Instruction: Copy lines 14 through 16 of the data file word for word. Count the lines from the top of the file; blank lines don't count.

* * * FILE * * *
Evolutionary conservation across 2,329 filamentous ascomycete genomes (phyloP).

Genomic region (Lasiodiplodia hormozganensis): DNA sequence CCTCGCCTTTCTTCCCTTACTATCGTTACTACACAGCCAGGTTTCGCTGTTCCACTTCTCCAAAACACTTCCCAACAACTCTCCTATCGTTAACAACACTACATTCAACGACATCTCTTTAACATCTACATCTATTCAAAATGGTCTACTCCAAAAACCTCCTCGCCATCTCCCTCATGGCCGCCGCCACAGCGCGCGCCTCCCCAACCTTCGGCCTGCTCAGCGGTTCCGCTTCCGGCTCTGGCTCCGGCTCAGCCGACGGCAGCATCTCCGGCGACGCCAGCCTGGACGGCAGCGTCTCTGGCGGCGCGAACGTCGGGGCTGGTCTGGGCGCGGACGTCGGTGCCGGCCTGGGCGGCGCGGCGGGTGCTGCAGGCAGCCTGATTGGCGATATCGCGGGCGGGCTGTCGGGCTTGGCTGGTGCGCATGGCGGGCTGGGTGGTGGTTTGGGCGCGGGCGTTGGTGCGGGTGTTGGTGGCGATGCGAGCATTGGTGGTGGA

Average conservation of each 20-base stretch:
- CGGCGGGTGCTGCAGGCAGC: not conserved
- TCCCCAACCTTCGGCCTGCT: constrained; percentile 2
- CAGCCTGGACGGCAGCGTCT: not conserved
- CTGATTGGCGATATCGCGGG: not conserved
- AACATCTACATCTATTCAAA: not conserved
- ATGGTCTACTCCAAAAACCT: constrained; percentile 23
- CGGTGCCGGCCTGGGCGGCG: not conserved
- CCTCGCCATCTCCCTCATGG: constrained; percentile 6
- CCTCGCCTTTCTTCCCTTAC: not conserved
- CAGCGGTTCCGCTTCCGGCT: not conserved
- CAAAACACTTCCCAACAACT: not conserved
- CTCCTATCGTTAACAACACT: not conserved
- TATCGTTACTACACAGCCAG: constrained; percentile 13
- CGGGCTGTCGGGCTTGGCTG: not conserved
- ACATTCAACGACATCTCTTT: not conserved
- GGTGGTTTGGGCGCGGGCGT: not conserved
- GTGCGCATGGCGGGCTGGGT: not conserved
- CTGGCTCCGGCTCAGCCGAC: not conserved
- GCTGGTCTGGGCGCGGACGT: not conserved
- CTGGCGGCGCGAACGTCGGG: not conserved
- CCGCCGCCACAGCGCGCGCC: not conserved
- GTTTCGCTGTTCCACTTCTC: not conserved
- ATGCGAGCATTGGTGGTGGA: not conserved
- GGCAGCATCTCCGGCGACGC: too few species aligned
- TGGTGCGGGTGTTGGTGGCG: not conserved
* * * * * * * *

- CAAAACACTTCCCAACAACT: not conserved
- CTCCTATCGTTAACAACACT: not conserved
- TATCGTTACTACACAGCCAG: constrained; percentile 13